5 Significant Steps to Make the Most of Your Mentorship Program

Most mentorship programs vary from one company to the other because of the nature of the firm’s business models. Some firms prefer to run short-term programs, while other firms have much broader programs that may run for extended periods. 

As an organization, it is possible to spend too much time and resources in mentorship programs. As such, it is imperative to ensure you make the most out of the programs.  

Here are five significant steps you could take to make the most of your mentorship program:

1. Lay the program’s foundation

This is the first and most important part of the program. Laying the foundation correctly helps you ensure that all the important aspects are covered. Your organization’s leaders should ensure that they have set out targets for both the company and the program participants. 

They should look at the gaps that exist in the organization and seek to fulfill them through the program. These gaps may include achieving sales targets, improving customer service, or transferring knowledge through various departments. Setting out the objectives also helps you to identify the resources that you might need to allocate to the program and the departments and individuals that need to participate in the program. This will act as guidance to the participants and will help them to understand what they are expected to do and gain from the program. 

Laying out this foundation will also help your organization identify which participants have already achieved the required objectives, thus eliminating the need for them to participate in that program. This can help to improve efficiency by assigning those individuals who have already achieved the objectives to other programs.

2. Make the match

Once the objectives have been set out clearly, you can begin to match the various participants to the departments and individuals who can help them achieve their objectives. For example, if the objective is to equip junior employees with more knowledge, you can match them with senior and more experienced staff members. At this stage, you can also match the participants with the resources they will need to achieve their objectives. This includes things like assigning the employees more time in the field or the shop floor to learn how things operate there. Matching can also be a great opportunity to help promote harmony and collaborations between various departments.  

3. Train your mentors

Training your mentors is one of the crucial steps that work to ensure that the program is a success. Remember, not everybody has teaching skills. You need to train your mentors to be able to deliver the knowledge and skills to the participants effectively.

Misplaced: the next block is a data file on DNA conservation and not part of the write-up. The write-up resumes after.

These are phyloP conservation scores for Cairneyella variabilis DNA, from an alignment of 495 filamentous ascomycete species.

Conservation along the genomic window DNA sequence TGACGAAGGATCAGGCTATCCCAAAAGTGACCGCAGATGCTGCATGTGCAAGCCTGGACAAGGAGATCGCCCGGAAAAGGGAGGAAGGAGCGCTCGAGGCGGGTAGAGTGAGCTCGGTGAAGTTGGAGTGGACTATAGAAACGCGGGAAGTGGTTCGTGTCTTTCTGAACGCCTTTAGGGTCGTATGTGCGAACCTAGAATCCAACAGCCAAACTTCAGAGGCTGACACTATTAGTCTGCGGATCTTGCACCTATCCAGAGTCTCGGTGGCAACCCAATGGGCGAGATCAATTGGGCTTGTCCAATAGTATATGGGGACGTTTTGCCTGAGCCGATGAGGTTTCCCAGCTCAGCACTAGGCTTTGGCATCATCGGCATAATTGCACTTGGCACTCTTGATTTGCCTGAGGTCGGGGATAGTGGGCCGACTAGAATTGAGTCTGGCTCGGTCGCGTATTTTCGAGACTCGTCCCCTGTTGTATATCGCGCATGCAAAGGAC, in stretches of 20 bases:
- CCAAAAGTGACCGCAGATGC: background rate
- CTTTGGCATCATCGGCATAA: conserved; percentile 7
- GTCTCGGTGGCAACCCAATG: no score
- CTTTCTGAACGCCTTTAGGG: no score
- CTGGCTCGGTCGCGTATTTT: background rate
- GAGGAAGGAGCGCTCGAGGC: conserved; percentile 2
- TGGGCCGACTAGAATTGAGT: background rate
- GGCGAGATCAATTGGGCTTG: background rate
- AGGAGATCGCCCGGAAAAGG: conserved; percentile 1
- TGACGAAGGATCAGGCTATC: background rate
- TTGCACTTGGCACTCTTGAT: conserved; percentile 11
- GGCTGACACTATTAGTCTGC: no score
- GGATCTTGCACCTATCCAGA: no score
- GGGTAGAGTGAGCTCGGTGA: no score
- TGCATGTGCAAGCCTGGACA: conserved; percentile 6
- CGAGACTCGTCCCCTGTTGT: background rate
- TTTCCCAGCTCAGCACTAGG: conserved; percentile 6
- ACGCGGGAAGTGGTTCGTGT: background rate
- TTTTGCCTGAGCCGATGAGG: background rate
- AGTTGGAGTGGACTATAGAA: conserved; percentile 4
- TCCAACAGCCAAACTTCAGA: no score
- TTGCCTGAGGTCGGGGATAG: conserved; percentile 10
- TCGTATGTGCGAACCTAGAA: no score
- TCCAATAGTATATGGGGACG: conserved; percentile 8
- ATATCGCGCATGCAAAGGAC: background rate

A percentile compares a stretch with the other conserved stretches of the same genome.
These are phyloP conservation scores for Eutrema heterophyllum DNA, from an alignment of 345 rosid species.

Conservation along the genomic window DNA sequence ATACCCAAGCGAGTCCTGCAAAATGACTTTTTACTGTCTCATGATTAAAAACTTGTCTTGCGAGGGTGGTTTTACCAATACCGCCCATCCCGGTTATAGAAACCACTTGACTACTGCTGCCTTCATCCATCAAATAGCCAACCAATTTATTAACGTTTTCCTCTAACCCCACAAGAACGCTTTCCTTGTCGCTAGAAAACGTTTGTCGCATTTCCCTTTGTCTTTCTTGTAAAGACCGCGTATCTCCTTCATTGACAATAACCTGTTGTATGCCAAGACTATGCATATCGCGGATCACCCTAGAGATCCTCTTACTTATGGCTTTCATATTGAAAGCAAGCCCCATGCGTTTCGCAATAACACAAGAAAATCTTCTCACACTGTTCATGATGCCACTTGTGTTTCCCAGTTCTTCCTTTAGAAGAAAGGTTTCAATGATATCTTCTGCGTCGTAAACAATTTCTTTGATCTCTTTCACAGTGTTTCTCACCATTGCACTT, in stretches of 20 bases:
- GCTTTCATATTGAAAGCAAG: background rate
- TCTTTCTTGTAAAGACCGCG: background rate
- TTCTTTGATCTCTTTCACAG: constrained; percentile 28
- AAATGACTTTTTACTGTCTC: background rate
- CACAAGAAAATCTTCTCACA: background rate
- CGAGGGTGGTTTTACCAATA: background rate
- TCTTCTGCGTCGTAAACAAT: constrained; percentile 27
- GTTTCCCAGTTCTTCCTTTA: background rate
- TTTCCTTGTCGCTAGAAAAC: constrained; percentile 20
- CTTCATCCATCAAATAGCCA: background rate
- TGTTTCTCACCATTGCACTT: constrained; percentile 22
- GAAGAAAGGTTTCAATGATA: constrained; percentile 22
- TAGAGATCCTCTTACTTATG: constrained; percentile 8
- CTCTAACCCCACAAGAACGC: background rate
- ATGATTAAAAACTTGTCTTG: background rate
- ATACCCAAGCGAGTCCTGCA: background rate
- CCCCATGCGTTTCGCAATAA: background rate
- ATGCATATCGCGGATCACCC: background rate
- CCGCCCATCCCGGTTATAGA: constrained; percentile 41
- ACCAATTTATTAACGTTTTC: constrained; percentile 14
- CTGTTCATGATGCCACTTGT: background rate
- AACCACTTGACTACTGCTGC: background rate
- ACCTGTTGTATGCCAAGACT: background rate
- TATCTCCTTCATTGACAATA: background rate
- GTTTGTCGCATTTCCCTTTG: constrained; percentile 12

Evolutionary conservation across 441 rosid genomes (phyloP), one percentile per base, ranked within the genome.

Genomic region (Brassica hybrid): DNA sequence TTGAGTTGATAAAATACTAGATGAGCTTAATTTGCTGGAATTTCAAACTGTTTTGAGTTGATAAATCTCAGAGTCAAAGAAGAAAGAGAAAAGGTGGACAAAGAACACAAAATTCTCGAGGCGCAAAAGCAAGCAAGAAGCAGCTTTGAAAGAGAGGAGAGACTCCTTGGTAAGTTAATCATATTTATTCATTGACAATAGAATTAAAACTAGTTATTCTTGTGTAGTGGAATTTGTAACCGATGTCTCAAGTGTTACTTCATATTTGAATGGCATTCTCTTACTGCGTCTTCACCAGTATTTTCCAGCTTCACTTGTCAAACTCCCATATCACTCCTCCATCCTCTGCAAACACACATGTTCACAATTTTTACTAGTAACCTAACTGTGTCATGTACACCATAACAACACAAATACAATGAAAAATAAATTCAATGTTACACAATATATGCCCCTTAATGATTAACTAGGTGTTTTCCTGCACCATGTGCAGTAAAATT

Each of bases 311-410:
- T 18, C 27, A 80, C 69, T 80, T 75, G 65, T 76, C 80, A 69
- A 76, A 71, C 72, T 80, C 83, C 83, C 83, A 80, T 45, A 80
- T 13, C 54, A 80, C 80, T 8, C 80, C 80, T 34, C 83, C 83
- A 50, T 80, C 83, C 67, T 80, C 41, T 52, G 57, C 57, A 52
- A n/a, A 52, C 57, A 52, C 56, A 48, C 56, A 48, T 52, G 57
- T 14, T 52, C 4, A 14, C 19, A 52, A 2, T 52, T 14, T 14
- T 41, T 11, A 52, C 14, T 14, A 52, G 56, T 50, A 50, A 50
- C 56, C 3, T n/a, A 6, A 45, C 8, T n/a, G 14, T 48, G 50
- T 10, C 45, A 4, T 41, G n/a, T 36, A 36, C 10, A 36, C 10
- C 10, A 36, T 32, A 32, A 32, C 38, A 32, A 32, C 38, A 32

Some of the areas that mentors may need to be trained on include: 

  • Communication and listening skills 
  • How to give constructive feedback 
  • How to be an inspirational leader 
  • Observation skills 
  • How to be patient and enthusiastic 
  • Company policies, objectives, and mission

It is also important to ensure that the mentors understand mentorship is about sharing skills, and it is a two-way learning opportunity. Mentors can also learn new skills from their mentees. Among the areas that mentors can benefit from interacting with mentees are emerging technologies, digital skills, and new social media platforms. It can also be a great opportunity for the mentors to learn how other departments work.

4. Define success and set clear timelines

Defining success involves two things: the outcome desired and the time it takes to achieve that outcome. The outcomes or goals for mentorship will depend on the department and the mentor’s experience. As long as there is a shared vision with the mentor and mentee on what the goal they are trying to achieve, then it should sufficiently meet their needs. 

The second part of this is to establish how much time the participants should take to acquire certain skills and knowledge. Setting out the timeline can help you measure and track progress more accurately. Knowing what needs to be accomplished at a certain point will help you with accountability — that the participants are actually doing what they intended to do. 

Setting out clearly defined goals for success and the timeline helps to give the participants a sense of urgency to complete the program and can build the necessary momentum for success.  

5. Evaluate the program

It is important to note that most programs do not work perfectly the first time around. Evaluating your mentorship program helps your organization learn which areas had challenges and how to solve those challenges. 

The program can also be evaluated by getting feedback from all the participants on their experience, the benefits they accrued, and their recommendations for improvement. At this point, you can also check how many of the objectives were achieved and how you can make future improvements.